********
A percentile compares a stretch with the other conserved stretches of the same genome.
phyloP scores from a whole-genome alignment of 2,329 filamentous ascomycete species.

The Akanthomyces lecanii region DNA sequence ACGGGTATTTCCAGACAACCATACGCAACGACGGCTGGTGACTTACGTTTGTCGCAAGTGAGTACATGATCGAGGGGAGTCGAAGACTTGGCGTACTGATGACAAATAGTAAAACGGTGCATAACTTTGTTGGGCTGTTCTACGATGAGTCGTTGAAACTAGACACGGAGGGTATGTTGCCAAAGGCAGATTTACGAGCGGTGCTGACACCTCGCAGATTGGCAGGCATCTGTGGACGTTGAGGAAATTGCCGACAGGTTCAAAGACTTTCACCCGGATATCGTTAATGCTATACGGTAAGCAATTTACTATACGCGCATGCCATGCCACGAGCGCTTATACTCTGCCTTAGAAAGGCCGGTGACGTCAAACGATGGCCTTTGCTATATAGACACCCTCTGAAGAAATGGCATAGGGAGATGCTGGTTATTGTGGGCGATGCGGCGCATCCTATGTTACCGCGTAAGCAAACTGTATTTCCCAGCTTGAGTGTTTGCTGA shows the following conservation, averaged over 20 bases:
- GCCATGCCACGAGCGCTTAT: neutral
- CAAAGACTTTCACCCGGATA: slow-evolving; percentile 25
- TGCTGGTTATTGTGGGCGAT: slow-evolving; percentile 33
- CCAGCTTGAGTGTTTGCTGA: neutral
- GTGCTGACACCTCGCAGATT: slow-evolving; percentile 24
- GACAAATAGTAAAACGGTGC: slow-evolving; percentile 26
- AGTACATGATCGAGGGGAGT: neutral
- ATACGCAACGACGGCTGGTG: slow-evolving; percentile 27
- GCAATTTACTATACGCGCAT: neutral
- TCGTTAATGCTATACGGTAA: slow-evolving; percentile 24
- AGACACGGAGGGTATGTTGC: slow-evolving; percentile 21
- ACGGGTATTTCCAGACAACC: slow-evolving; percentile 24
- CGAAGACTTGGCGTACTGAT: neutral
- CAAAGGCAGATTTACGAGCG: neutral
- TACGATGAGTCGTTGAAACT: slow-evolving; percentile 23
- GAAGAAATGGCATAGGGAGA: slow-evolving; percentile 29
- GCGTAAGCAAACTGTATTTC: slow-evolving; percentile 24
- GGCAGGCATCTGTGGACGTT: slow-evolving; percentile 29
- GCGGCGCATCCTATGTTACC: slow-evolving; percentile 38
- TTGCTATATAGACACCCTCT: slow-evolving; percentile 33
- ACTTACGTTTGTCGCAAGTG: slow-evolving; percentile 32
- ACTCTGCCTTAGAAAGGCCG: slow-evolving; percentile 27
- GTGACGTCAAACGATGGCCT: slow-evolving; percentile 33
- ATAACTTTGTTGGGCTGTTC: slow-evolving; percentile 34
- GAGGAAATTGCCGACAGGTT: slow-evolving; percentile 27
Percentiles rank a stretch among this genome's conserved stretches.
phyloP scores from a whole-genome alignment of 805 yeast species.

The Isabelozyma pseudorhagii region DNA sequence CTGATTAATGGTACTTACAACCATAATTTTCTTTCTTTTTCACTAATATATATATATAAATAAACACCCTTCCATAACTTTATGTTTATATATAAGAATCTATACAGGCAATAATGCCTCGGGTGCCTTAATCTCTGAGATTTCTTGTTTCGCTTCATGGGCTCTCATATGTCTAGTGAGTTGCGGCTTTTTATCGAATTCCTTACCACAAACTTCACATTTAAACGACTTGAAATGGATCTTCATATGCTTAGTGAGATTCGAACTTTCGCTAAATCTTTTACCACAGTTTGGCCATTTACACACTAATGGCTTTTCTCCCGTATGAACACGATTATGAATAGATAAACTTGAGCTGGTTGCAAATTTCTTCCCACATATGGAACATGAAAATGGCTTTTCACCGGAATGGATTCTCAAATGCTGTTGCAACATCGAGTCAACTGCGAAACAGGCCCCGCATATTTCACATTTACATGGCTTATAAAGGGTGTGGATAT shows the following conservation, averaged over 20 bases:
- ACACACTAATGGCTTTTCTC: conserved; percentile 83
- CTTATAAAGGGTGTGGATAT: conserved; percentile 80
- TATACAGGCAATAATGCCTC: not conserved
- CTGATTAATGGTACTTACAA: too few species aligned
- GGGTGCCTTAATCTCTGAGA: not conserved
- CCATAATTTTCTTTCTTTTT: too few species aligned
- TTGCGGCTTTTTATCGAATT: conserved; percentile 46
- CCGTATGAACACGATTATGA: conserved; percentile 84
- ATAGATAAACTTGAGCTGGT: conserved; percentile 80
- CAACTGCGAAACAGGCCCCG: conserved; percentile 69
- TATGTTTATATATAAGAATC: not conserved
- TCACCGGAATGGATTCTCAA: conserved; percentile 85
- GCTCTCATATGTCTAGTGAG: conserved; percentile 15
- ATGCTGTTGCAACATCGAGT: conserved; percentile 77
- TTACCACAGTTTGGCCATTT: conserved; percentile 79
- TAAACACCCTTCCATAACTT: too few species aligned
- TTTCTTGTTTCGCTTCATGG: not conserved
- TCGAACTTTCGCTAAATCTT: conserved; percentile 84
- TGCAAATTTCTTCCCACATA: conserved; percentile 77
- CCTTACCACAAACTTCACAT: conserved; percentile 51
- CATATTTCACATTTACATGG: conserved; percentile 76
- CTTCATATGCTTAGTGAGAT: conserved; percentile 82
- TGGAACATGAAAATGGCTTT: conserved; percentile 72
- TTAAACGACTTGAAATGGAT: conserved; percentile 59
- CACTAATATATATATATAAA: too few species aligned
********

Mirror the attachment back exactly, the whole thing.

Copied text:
A percentile compares a stretch with the other conserved stretches of the same genome.
phyloP scores from a whole-genome alignment of 2,329 filamentous ascomycete species.

The Akanthomyces lecanii region DNA sequence ACGGGTATTTCCAGACAACCATACGCAACGACGGCTGGTGACTTACGTTTGTCGCAAGTGAGTACATGATCGAGGGGAGTCGAAGACTTGGCGTACTGATGACAAATAGTAAAACGGTGCATAACTTTGTTGGGCTGTTCTACGATGAGTCGTTGAAACTAGACACGGAGGGTATGTTGCCAAAGGCAGATTTACGAGCGGTGCTGACACCTCGCAGATTGGCAGGCATCTGTGGACGTTGAGGAAATTGCCGACAGGTTCAAAGACTTTCACCCGGATATCGTTAATGCTATACGGTAAGCAATTTACTATACGCGCATGCCATGCCACGAGCGCTTATACTCTGCCTTAGAAAGGCCGGTGACGTCAAACGATGGCCTTTGCTATATAGACACCCTCTGAAGAAATGGCATAGGGAGATGCTGGTTATTGTGGGCGATGCGGCGCATCCTATGTTACCGCGTAAGCAAACTGTATTTCCCAGCTTGAGTGTTTGCTGA shows the following conservation, averaged over 20 bases:
- GCCATGCCACGAGCGCTTAT: neutral
- CAAAGACTTTCACCCGGATA: slow-evolving; percentile 25
- TGCTGGTTATTGTGGGCGAT: slow-evolving; percentile 33
- CCAGCTTGAGTGTTTGCTGA: neutral
- GTGCTGACACCTCGCAGATT: slow-evolving; percentile 24
- GACAAATAGTAAAACGGTGC: slow-evolving; percentile 26
- AGTACATGATCGAGGGGAGT: neutral
- ATACGCAACGACGGCTGGTG: slow-evolving; percentile 27
- GCAATTTACTATACGCGCAT: neutral
- TCGTTAATGCTATACGGTAA: slow-evolving; percentile 24
- AGACACGGAGGGTATGTTGC: slow-evolving; percentile 21
- ACGGGTATTTCCAGACAACC: slow-evolving; percentile 24
- CGAAGACTTGGCGTACTGAT: neutral
- CAAAGGCAGATTTACGAGCG: neutral
- TACGATGAGTCGTTGAAACT: slow-evolving; percentile 23
- GAAGAAATGGCATAGGGAGA: slow-evolving; percentile 29
- GCGTAAGCAAACTGTATTTC: slow-evolving; percentile 24
- GGCAGGCATCTGTGGACGTT: slow-evolving; percentile 29
- GCGGCGCATCCTATGTTACC: slow-evolving; percentile 38
- TTGCTATATAGACACCCTCT: slow-evolving; percentile 33
- ACTTACGTTTGTCGCAAGTG: slow-evolving; percentile 32
- ACTCTGCCTTAGAAAGGCCG: slow-evolving; percentile 27
- GTGACGTCAAACGATGGCCT: slow-evolving; percentile 33
- ATAACTTTGTTGGGCTGTTC: slow-evolving; percentile 34
- GAGGAAATTGCCGACAGGTT: slow-evolving; percentile 27
Percentiles rank a stretch among this genome's conserved stretches.
phyloP scores from a whole-genome alignment of 805 yeast species.

The Isabelozyma pseudorhagii region DNA sequence CTGATTAATGGTACTTACAACCATAATTTTCTTTCTTTTTCACTAATATATATATATAAATAAACACCCTTCCATAACTTTATGTTTATATATAAGAATCTATACAGGCAATAATGCCTCGGGTGCCTTAATCTCTGAGATTTCTTGTTTCGCTTCATGGGCTCTCATATGTCTAGTGAGTTGCGGCTTTTTATCGAATTCCTTACCACAAACTTCACATTTAAACGACTTGAAATGGATCTTCATATGCTTAGTGAGATTCGAACTTTCGCTAAATCTTTTACCACAGTTTGGCCATTTACACACTAATGGCTTTTCTCCCGTATGAACACGATTATGAATAGATAAACTTGAGCTGGTTGCAAATTTCTTCCCACATATGGAACATGAAAATGGCTTTTCACCGGAATGGATTCTCAAATGCTGTTGCAACATCGAGTCAACTGCGAAACAGGCCCCGCATATTTCACATTTACATGGCTTATAAAGGGTGTGGATAT shows the following conservation, averaged over 20 bases:
- ACACACTAATGGCTTTTCTC: conserved; percentile 83
- CTTATAAAGGGTGTGGATAT: conserved; percentile 80
- TATACAGGCAATAATGCCTC: not conserved
- CTGATTAATGGTACTTACAA: too few species aligned
- GGGTGCCTTAATCTCTGAGA: not conserved
- CCATAATTTTCTTTCTTTTT: too few species aligned
- TTGCGGCTTTTTATCGAATT: conserved; percentile 46
- CCGTATGAACACGATTATGA: conserved; percentile 84
- ATAGATAAACTTGAGCTGGT: conserved; percentile 80
- CAACTGCGAAACAGGCCCCG: conserved; percentile 69
- TATGTTTATATATAAGAATC: not conserved
- TCACCGGAATGGATTCTCAA: conserved; percentile 85
- GCTCTCATATGTCTAGTGAG: conserved; percentile 15
- ATGCTGTTGCAACATCGAGT: conserved; percentile 77
- TTACCACAGTTTGGCCATTT: conserved; percentile 79
- TAAACACCCTTCCATAACTT: too few species aligned
- TTTCTTGTTTCGCTTCATGG: not conserved
- TCGAACTTTCGCTAAATCTT: conserved; percentile 84
- TGCAAATTTCTTCCCACATA: conserved; percentile 77
- CCTTACCACAAACTTCACAT: conserved; percentile 51
- CATATTTCACATTTACATGG: conserved; percentile 76
- CTTCATATGCTTAGTGAGAT: conserved; percentile 82
- TGGAACATGAAAATGGCTTT: conserved; percentile 72
- TTAAACGACTTGAAATGGAT: conserved; percentile 59
- CACTAATATATATATATAAA: too few species aligned